The crisis in Spain is rapidly coming to a head. This crisis has nothing to do with Greek “contagion” as is widely believed. Spain dug this hole by itself. Spain’s immediate unsolvable problems are a bankrupt banking system coupled with bankrupt regions that have no way to pay bills. Spain’s regional governments need to roll €35.7 billion and there is current deficit of €15 billion.
The president of Spain’s Catalonia Region said it faces refinancing needs of €13 billion and is “running out of options refinance its debt”.
Catalonia accounts for about one fifth of the Spanish economy.
Moreover, Spain’s Valencia region set off alarm bells on a six-month €19 billion bond issue because it may be forced to pay a 7% return, more than two points above what Greece is paying for their junk bonds.
Regions Want “Open Bar” with Central Bank Guarantees
Let’s not mince words. Spanish regional governments are clearly and undeniably bankrupt. It should come as no surprise that the regional governments have asked the central government for “an open bar, meaning that the state allows the joint issuance of debt with the guarantee explicit regional treasury, and without demand conditions change, allowing them access to cheaper financing. The matter was discussed again at the Council of Fiscal and Financial Policy last Thursday.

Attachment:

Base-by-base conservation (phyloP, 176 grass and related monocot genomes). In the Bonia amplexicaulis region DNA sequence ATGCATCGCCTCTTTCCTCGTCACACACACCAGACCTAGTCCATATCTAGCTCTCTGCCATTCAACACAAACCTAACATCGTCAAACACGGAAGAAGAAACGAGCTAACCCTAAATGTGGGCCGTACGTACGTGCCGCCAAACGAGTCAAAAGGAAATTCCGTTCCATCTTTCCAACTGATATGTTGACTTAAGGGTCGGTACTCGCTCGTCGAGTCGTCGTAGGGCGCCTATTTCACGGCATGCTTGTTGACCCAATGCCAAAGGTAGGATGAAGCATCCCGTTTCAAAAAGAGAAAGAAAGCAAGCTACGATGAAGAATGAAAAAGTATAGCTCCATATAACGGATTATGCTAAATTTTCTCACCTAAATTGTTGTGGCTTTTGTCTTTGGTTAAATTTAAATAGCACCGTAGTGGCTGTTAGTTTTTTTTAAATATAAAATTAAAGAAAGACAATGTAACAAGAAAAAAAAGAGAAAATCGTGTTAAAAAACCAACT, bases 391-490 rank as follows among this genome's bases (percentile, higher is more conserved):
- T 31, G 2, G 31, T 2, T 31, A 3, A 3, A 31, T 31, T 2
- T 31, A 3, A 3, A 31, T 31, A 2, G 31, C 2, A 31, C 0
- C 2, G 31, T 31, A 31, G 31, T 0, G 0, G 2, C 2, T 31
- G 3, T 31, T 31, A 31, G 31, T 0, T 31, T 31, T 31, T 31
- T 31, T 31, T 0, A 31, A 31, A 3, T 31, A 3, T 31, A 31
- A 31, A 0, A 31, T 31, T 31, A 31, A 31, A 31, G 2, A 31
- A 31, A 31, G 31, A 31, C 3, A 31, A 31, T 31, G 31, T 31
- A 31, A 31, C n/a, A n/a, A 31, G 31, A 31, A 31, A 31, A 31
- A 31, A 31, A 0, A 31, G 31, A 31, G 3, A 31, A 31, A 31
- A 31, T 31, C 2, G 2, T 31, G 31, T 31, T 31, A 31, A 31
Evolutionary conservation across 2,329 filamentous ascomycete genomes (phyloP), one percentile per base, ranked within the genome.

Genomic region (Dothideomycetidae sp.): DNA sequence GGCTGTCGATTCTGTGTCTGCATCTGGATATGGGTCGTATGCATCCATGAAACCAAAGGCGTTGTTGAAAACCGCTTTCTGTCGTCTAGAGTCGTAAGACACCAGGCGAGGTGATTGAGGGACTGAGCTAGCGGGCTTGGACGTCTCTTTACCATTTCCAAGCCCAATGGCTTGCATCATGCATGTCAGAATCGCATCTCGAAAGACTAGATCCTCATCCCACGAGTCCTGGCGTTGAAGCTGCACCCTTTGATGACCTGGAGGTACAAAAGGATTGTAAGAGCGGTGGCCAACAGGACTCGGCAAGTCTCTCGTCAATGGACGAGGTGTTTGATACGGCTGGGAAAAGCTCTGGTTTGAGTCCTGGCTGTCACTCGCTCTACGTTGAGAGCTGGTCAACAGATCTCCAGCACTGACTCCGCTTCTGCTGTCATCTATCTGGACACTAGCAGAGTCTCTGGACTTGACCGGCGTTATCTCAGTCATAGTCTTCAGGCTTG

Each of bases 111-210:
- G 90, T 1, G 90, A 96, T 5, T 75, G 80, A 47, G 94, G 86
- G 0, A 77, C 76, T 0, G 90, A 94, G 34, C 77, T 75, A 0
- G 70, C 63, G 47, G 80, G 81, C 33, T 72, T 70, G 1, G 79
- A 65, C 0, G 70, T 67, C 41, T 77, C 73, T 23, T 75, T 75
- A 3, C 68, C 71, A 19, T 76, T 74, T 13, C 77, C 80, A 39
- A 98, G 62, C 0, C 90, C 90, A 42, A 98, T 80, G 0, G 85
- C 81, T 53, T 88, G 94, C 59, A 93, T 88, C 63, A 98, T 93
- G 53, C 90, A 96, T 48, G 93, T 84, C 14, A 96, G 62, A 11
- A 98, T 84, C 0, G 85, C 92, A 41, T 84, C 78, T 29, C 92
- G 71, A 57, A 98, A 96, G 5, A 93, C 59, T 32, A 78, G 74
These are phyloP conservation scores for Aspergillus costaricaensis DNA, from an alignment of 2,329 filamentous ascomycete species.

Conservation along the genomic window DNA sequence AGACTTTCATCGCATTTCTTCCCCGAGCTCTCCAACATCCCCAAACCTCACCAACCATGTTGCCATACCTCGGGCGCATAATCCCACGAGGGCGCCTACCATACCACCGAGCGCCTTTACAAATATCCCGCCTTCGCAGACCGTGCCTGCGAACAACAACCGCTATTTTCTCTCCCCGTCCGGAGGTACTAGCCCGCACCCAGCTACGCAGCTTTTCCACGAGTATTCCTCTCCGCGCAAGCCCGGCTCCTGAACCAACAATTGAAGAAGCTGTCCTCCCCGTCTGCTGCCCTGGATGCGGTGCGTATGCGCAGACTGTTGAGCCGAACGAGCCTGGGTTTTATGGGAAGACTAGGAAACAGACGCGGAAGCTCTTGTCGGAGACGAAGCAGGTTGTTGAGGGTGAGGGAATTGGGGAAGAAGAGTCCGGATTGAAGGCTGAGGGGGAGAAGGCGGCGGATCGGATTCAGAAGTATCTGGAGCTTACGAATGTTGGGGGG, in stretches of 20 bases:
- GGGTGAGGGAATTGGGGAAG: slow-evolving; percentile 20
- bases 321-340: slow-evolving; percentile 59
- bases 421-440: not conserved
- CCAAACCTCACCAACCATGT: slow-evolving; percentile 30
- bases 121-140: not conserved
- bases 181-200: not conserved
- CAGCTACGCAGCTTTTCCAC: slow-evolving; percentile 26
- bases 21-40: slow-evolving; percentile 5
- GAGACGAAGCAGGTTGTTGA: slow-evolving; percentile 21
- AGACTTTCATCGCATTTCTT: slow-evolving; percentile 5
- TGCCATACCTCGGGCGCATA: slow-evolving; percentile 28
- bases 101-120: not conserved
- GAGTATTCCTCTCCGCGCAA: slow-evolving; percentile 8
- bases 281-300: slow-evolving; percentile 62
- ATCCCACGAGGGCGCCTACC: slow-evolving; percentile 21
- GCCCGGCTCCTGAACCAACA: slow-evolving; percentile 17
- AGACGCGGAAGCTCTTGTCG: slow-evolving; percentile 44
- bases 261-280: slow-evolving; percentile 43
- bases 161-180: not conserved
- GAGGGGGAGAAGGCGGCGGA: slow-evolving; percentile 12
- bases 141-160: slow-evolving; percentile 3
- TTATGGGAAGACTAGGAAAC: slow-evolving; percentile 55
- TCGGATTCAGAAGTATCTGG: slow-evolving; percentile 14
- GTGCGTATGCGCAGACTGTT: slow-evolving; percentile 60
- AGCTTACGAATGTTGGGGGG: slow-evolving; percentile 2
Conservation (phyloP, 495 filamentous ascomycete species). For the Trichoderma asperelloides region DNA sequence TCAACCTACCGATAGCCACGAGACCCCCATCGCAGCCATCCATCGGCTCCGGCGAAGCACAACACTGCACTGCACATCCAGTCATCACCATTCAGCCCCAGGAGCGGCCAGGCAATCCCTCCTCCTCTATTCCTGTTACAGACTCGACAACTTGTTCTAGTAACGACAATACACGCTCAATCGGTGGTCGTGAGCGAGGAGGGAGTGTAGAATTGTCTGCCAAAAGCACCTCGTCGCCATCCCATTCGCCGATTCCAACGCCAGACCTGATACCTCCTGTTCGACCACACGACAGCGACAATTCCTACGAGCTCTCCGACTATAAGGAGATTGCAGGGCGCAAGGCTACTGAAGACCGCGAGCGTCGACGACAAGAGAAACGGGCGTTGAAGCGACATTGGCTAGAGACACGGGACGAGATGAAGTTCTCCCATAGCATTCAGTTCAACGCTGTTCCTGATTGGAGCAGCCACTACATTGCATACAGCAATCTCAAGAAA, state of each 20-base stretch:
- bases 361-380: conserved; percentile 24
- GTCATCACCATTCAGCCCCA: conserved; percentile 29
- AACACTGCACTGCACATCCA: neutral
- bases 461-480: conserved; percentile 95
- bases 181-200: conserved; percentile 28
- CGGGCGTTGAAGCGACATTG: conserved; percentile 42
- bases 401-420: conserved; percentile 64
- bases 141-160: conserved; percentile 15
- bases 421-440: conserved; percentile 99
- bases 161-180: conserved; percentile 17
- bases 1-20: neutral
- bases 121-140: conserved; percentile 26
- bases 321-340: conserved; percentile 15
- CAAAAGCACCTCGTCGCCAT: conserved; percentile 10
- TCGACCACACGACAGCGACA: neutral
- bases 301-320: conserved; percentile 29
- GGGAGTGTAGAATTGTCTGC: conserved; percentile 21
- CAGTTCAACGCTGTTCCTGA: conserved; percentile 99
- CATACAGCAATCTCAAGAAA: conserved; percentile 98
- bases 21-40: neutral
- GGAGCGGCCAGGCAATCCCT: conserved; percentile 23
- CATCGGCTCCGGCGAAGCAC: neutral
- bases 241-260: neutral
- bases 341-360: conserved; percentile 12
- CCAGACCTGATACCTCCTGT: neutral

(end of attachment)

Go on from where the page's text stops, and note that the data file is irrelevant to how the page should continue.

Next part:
The above story was pieced together with help of Google translate and the following articles:
The problem for Spain is if it guarantees regional debt (the term used for this is “Hispabonos”) then the credit rating of Spain will drop and all of Spain’s borrowing costs will rise.
Bankruptcy, default, and an exit of the eurozone coupled with work-rule and pension reform is the only realistic solution.
Mike “Mish” Shedlock
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